We hear a lot about foods that can irritate the baby, by giving him gas or changing the taste of his mother's milk. Turnips, celery, watercress, citrus fruits, onions, cabbage, spices, leeks, cauliflower are typical examples cited. Some people say that garlic increases milk production; others say it gives the baby gas. There is no universal rule. Moreover, different cultures prefer foods that others consider to be "bad" for nursing mothers. Each baby reacts differently to the foods his mother consumes. When nursing, observe your baby so you can eliminate from your own diet any food that seems to bother him. If your baby is particularly disturbed one day, try to remember what you have eaten in the past twenty-four hours. If one food seems suspect, eliminate it from your diet for a while.
Certain nutritional supplements are said to increase milk production. Their effects have not been proven scientifically, but they have a placebo (psychological) effect. Be careful, some of these supplements have a very high sugar content, and are therefore high in calories. Also, some midwives will tell you that fennel and beer increase milk production (not true), and that parsley stops it.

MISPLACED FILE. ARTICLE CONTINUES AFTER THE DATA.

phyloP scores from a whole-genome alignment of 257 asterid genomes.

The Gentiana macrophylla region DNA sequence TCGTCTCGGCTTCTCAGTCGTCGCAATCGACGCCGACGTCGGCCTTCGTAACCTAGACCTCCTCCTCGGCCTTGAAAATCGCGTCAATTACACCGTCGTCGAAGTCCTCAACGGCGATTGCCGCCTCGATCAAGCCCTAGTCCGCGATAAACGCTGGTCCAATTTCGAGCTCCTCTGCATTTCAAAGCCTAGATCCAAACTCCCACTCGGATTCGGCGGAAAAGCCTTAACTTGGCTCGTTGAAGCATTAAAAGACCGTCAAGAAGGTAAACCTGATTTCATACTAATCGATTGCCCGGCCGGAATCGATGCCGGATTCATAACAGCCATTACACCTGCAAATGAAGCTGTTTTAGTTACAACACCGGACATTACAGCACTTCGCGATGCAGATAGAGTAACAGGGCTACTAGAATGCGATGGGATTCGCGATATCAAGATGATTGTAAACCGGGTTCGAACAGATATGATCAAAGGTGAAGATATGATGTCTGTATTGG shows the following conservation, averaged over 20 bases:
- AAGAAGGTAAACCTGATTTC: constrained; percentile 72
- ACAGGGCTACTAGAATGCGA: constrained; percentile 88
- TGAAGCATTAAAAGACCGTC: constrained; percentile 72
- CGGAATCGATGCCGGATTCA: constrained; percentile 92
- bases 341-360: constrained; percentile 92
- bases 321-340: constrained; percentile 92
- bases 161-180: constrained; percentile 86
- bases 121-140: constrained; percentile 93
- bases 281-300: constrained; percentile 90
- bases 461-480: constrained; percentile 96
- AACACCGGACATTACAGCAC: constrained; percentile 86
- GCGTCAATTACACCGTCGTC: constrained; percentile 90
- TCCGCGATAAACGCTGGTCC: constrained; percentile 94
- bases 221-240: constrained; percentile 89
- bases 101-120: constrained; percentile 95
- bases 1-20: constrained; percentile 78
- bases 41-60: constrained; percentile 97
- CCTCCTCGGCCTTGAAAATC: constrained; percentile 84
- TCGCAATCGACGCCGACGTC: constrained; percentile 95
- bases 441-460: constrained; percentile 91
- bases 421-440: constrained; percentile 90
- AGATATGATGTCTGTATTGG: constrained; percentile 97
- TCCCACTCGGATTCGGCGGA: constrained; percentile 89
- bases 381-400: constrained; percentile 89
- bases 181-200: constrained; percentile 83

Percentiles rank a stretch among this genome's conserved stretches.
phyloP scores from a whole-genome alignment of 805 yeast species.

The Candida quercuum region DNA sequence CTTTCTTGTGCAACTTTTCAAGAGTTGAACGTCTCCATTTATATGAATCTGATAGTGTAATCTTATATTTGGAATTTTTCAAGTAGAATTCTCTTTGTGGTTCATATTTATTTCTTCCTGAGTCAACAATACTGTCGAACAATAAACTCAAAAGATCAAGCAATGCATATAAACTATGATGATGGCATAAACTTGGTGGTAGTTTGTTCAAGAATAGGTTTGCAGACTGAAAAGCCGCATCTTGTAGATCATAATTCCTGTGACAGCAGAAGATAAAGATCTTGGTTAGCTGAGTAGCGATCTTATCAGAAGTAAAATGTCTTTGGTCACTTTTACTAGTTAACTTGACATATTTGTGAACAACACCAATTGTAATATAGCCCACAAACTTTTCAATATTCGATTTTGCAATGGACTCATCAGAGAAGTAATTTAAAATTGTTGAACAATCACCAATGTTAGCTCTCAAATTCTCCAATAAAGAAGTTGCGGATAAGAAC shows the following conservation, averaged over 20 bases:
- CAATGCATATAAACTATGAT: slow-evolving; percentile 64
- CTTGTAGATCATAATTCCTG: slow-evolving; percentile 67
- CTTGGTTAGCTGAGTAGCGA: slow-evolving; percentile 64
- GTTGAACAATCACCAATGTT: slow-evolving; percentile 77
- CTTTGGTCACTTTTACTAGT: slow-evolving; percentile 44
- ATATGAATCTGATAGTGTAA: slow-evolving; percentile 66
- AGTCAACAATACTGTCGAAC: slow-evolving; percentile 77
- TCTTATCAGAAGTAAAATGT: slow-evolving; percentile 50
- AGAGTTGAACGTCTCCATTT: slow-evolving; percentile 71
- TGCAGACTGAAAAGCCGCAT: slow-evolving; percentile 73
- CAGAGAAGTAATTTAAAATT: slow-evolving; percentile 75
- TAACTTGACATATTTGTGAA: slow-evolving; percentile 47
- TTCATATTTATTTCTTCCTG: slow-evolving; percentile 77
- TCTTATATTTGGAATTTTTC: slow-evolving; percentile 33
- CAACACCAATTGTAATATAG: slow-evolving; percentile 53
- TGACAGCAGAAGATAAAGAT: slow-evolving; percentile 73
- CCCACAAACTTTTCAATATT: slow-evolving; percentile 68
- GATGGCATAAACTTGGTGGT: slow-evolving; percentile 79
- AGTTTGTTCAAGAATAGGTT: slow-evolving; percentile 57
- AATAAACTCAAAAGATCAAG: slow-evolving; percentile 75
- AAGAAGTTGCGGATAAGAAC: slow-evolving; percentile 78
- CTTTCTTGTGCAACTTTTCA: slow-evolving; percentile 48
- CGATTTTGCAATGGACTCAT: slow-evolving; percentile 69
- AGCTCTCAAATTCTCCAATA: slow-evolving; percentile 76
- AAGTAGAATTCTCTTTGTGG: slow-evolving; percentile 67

As with most issues relating to child-rearing, breastfeeding always has and will continue to be the object of well-meaning comments that may not always be informed or welcome. The main thing is to feel comfortable with your breastfeeding decision, to enjoy your baby and the intimate closeness that breastfeeding fosters, and to arm yourself with knowledge, patience, and a world of love.
La Leche League InternationalP.O. Box 4079
1400 N. Meacham Rd.
Schaumburg, IL 60173
Nursing Mothers'Counsel (NMC)
P.O. Box 50063
Palo Alto, CA 94303
Referral Line: 415-386-2229
International Lactation Consultants' Association
4101 Lake Boone Trail
Raleigh, NC 27602
The Art of Successful Breastfeeding: A Mother's Guide (Video)
The Vancouver Breastfeeding Center
The Womanly Art of Breastfeeding
The La Leche League